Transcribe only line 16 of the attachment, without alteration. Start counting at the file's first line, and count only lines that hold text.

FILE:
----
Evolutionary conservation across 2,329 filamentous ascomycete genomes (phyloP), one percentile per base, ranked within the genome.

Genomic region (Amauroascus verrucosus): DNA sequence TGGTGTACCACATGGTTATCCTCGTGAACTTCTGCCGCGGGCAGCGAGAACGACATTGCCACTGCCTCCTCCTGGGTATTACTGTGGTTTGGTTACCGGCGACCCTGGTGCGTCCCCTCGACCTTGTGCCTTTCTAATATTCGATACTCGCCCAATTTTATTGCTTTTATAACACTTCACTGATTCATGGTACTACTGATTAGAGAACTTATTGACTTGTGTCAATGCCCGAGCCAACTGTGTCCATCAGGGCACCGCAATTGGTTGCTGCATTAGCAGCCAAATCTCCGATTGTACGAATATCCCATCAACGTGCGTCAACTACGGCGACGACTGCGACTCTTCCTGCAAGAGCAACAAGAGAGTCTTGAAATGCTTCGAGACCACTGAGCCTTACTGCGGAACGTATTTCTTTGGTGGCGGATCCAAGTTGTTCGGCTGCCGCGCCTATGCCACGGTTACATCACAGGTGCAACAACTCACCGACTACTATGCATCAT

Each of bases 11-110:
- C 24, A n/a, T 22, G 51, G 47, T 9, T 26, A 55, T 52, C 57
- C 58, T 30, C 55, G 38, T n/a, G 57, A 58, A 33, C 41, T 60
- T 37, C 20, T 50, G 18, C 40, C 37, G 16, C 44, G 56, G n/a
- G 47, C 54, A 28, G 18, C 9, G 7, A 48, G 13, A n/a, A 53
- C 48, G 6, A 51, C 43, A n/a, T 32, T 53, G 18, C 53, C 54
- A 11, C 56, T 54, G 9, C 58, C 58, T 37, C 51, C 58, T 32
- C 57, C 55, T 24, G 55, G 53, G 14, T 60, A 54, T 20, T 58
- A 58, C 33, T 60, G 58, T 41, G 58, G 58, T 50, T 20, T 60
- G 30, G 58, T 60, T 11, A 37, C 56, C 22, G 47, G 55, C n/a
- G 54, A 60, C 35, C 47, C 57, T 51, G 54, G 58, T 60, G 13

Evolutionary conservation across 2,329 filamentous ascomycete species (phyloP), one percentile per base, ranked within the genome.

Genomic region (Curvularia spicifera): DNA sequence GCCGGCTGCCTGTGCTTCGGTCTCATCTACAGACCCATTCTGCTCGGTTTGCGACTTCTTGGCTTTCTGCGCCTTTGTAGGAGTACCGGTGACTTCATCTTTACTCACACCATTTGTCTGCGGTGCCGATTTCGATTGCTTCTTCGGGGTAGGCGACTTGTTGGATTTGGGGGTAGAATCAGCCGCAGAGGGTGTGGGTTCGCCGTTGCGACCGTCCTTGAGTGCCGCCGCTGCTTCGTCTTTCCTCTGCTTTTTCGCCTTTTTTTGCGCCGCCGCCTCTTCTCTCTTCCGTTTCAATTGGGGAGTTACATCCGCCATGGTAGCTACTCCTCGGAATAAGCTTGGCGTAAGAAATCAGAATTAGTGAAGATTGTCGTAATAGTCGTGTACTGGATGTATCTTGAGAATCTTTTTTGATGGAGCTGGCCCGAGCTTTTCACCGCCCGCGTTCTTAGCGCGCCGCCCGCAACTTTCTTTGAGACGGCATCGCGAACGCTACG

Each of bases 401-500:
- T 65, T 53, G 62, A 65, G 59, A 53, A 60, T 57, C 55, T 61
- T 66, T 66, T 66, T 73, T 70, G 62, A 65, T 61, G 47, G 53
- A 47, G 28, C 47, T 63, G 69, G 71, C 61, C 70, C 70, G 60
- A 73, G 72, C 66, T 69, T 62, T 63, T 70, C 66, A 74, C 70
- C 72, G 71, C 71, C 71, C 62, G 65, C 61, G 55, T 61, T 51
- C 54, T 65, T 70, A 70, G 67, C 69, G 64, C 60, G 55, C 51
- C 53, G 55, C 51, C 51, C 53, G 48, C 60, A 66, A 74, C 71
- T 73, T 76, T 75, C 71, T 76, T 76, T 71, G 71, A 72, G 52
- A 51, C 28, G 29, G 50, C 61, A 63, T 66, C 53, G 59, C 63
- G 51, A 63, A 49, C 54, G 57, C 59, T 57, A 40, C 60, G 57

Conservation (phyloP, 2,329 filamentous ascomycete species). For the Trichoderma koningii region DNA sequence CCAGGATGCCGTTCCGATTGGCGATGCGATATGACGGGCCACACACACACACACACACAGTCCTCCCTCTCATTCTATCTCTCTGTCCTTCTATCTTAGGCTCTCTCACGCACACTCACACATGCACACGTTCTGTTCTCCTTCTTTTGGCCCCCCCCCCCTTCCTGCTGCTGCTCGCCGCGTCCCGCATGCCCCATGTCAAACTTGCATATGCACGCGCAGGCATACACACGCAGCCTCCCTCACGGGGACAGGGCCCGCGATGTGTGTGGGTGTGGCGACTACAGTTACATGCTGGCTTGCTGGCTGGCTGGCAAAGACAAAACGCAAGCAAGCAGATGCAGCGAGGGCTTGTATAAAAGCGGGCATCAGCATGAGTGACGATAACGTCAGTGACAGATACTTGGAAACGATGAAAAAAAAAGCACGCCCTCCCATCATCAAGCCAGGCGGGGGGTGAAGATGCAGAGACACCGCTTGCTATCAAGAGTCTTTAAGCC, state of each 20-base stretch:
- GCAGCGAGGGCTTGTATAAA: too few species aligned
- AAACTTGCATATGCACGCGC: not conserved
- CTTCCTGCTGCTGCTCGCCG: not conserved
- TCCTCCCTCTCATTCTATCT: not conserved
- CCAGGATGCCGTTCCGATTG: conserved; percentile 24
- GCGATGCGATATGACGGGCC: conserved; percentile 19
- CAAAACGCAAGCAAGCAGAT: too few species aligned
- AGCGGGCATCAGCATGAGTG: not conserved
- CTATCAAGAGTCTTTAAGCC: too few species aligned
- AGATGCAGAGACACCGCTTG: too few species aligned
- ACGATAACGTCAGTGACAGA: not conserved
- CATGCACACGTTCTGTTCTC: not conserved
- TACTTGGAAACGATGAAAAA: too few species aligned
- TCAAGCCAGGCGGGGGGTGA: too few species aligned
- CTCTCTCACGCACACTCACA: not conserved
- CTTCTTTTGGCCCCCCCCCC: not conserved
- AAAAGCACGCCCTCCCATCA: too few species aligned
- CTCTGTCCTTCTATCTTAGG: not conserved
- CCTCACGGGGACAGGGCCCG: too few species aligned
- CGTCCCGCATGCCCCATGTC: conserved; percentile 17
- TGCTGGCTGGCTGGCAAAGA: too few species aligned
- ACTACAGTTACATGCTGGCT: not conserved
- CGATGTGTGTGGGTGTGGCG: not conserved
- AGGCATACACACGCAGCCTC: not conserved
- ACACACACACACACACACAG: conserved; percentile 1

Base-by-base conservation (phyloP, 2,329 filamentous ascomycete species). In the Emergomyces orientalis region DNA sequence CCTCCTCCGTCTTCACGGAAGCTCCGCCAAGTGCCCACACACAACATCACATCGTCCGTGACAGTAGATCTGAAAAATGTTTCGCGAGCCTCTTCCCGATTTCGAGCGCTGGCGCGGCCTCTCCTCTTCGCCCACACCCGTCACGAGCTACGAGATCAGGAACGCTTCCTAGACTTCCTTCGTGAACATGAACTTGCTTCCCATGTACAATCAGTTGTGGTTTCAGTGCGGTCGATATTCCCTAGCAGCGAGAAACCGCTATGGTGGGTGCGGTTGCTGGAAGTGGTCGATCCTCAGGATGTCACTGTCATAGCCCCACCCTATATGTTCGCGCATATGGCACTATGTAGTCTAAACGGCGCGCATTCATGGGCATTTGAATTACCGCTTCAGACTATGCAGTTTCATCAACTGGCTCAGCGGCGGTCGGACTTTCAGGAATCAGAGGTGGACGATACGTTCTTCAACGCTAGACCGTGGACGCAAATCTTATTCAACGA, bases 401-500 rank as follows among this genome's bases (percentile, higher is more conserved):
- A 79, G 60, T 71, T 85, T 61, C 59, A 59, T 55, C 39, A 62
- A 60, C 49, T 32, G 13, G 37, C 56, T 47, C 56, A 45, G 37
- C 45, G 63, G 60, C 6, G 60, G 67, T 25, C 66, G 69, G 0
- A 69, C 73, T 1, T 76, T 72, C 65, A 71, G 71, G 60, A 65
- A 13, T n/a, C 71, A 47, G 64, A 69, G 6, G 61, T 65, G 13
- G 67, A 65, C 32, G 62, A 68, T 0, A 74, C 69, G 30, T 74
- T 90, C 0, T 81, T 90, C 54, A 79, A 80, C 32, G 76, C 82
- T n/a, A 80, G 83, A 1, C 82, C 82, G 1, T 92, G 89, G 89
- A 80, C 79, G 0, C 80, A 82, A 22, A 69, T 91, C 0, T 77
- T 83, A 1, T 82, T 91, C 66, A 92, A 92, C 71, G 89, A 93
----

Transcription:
Each of bases 401-500: